Virtually unheard of in wealthier nations, obstetric fistulas (a hole in the birth canal) is caused by prolonged, obstructed labor. Many women who experience an obstetric fistula suffer from incontinence, shame, social isolation and health problems. It is estimated that more than 2 million young women live with untreated obstetric fistulas in Asia and sub-Saharan Africa. Uganda has been reported to have the third-highest rate of fistulas in the world. Although fistulas can be fixed through surgery, many women in rural areas don't know what they are suffering from and do not have the money to travel to a hospital for treatment.
Uganda Village Project (UVP) heals women with fistulas in eastern Uganda by facilitating their repair surgery and following up to ensure a safe recovery. UVP is dedicated to finding women who need the surgery and paying for them to get treatment, including a ride to and from the treatment. Besides helping women access surgery, UVP educates communities about the childbirth risks associated with obstetric fistulas and how to best prevent fistulas.
You can help. Every donation goes towards helping women get this vital surgery.
Report from the Field
Donors like you helped offer surgeries for 20 women in February of 2017. With your help, Uganda Village project provided transport, food, and other hospital costs as well as follow up appointments. One of the women helped in this period was Kaudha Nola. Five months before being aided, Kaudha suffered a difficult labor and had a stillborn child. The intensive labor resulted in an obstetric fistula. She became isolated, wasn't able to attend community events or be social and became disempowered and depressed. The fistula camp gave Kaudha a community of caretakers that welcomed her and understood her situation. Her surgery was successful and she had an easy recovery. Kaudha has completely transformed: her depressed demeanor replaced with a charismatic energy:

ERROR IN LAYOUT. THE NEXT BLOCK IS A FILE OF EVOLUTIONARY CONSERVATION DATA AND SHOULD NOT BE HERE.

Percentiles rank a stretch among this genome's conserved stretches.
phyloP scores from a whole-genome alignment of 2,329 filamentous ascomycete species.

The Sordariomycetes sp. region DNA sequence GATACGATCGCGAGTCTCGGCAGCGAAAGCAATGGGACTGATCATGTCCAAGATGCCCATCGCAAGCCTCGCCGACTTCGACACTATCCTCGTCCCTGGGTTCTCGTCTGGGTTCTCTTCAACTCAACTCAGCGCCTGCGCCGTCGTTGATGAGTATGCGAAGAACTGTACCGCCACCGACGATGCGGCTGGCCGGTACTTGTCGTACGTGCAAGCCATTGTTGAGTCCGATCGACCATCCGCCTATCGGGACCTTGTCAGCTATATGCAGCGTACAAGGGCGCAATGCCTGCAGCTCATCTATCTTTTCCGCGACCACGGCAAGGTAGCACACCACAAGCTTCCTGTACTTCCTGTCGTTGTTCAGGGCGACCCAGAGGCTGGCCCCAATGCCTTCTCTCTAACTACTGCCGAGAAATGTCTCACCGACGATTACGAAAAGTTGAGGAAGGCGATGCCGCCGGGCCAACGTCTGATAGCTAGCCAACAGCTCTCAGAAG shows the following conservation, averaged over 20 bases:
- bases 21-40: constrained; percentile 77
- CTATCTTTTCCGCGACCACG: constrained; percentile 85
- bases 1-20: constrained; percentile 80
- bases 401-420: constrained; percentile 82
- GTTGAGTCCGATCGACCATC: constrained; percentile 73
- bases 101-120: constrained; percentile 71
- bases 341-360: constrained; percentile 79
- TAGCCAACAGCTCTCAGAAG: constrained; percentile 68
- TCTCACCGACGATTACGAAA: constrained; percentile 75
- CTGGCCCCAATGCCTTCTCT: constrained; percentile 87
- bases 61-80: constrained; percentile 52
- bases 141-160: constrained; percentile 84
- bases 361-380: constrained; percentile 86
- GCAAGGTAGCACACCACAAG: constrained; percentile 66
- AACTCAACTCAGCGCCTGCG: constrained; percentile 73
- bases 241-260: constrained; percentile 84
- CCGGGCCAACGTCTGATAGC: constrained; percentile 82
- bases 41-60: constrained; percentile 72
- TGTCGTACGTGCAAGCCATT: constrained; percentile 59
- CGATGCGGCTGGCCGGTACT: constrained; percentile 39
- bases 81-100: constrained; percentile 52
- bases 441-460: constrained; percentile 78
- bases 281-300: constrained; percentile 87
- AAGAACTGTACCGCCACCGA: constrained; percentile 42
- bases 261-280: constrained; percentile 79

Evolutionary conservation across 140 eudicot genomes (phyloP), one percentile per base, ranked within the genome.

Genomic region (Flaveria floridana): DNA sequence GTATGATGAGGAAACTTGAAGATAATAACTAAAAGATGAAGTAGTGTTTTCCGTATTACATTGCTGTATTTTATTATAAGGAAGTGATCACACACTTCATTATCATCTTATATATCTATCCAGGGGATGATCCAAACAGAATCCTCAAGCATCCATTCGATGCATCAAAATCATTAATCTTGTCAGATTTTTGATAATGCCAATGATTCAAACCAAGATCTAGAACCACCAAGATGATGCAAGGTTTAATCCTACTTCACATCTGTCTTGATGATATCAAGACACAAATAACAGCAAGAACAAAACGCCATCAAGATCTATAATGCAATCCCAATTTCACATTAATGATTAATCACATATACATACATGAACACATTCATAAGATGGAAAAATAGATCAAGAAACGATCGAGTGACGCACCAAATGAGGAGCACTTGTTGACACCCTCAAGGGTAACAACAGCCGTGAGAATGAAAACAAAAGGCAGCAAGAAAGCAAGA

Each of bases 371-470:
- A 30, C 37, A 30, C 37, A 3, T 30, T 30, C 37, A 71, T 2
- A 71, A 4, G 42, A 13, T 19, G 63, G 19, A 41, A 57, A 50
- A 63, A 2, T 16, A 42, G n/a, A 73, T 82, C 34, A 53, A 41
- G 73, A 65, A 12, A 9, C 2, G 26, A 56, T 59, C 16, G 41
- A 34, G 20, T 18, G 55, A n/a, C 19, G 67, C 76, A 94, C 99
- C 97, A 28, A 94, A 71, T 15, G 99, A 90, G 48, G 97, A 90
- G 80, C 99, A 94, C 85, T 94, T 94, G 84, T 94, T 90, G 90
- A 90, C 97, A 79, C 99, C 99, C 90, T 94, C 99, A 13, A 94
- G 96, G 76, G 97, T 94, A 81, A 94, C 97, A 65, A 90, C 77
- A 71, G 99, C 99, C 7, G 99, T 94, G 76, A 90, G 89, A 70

"I am so very happy. I feel like every part of my body is okay now. In the past I would go to the banana plantation with a mat and sit there alone all day and then at night come home and sleep because I didn;t want to associate with people. . . But now I can sit anywhere and move around without fear of leaking or smelling or something happening. I go to church, I eat with my friends, I am part of the community again. I feel free". — Kaudha (pictured left)
Uganda Village Project facilitates health and community well being in rural Uganda. We work at a village-by-village level to improve health through better access, education, and prevention.
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